The Freelance Nation Looks Promising

March 2nd, 2015 / No Comments »

There’s a debate underway involving the legal issues surrounding the rise of independent contractors. One recent article called the rise of the millions of independent contractors, working outside the labor laws, as, “The most significant legal trend in the American workforce—contributing directly to low pay, irregular hours, and job insecurity.”

Wow, really? How can we put the cart before the horse? The rise of the sharing economy and the increase in the number of independent contractors is not causing low pay, irregular hours and job insecurity. Freelance Nation is a response to Corporate America changing the pact it had with its workers. Our world has changed and our companies have not been able to provide stability, which has instigated another way of working.

I started my career in the age of paternalistic companies, when employers offered jobs for life and rewarded employees for their years of service with paydays, promotions, pensions, picnics and little gold pins. But as society and culture changed at the end of the 20th century, the role of companies also shifted. With increased global competition and the need for responsiveness, companies had to make trade-offs to thrive in this new world. One of the first trade-offs was giving up the notion of lifelong jobs. Truthfully, this was something they could no longer offer—while corporate jobs once offered security, corporations themselves ceased being stable. According to John Hagel III at Deloitte Center for the Edge, the average life expectancy of a company in the S&P 500 has dropped from 75 years (in 1937) to 15 years today!

Now, the typical member of Generation Y will have 10 jobs by the age of 38, and stay an average of 1.5 years with their employers. Millions of individuals will not work under the traditional terms of employment at all. I believe this will continue. In the future it will make more sense to work on a project-by-project basis, similar to how crews work on movies. The best teams are organized and consist of individuals who work together for a set period of time and then, upon completion of a project, go their separate ways. In many industries we will have the opportunity to have many different jobs, many different employers and, therefore, achieve many more personal freedoms.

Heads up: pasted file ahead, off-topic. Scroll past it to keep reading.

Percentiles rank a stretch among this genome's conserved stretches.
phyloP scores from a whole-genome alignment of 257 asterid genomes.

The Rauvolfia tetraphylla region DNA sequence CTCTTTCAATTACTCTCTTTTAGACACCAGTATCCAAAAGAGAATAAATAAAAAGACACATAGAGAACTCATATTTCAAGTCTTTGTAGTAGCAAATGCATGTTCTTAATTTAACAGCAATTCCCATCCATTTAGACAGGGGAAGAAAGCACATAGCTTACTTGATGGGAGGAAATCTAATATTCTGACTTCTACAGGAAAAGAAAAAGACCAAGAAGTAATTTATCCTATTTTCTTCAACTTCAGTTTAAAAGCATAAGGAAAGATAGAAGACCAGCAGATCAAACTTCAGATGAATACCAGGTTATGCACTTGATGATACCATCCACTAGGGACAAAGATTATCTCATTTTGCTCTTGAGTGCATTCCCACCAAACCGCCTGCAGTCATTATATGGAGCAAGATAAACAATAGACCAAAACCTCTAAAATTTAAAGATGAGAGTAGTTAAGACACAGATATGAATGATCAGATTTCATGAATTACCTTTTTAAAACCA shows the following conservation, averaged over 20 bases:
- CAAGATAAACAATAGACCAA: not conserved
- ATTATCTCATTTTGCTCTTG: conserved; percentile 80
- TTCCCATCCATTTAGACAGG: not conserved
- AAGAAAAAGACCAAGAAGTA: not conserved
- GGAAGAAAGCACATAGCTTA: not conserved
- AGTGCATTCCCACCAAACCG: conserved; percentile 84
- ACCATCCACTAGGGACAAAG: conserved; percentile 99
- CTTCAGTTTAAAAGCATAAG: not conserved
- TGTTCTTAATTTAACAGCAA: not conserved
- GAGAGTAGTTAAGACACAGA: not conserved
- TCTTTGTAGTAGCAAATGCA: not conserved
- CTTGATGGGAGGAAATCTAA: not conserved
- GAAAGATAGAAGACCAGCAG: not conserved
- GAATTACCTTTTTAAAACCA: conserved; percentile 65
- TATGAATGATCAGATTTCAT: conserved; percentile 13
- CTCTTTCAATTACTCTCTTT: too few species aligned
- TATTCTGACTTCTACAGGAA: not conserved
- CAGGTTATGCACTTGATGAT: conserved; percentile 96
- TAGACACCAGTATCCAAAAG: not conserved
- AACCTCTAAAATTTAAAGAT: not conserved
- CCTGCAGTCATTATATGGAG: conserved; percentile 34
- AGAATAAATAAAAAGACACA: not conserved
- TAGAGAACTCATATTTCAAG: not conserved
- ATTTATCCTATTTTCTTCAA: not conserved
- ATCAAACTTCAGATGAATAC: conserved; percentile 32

The advantages of a more independent workforce are clear: lower overhead for a company, broader access to talent and greater elasticity in getting work done efficiently. Companies such as Uber, TaskRabbit and DoorDash are built on leveraging these benefits and are driving economic growth and creating opportunities. This year Uber will deliver hundreds of millions of rides and the company plans to create one million jobs in the process!

I saw the benefits firsthand when I was CEO of LiveOps, a cloud-based call center with an on-demand workforce. Instead of working as employees, LiveOps workers are free agents, which allows them to build their careers without sacrificing the other priorities in their lives. And there were advantages to our customers that came with the flexibility of having an elastic workforce. ProFlowers enlisted agents during high traffic times such as Mother’s Day or Valentine’s Day, but didn’t need to keep them during less busy times. American Idol Gives Back was able to drum up 10,000 agents in hours—something it only could have done with a contingent workforce.

But nothing is perfect. Let’s talk about the downsides, including some of the results of working outside the labor laws. It’s true that independent contractors have no guarantees for work and they are responsible for a lot of tasks, such as accounting and invoicing. Health insurance was once a major roadblock, but one that has been remedied by the Affordable Care Act. There are still other sacrifices; saving for retirement is one’s own responsibility and there’s no paid vacation days or sick days.

For companies, there’s the tricky issue of training a far-flung and changing workforce. This is your brand they are representing, even if they are not permanent employees. It’s a legitimate concern, but one that can be solved by making training part of the onboarding and certification process. It’s necessary to build mechanisms into the model to see how everyone is doing—much like Uber has its rating system. At LiveOps we built software that routed calls to our best performers so they got the best work. This awarded workers who did a great job and minimized the impact from people who were not doing a great job.

Enlightened companies see the world of work differently: There is a global economy consisting of suppliers of talent and buyers of talent. In many ways, it’s the eBay way. Just as eBay revolutionized the world of e-commerce, we can now tap this same idea to revolutionize the world of work. There are new ways to get work done, which eliminates the dependency on office buildings, commuting and set work hours. It’s a future that looks different, but also one that looks more promising.

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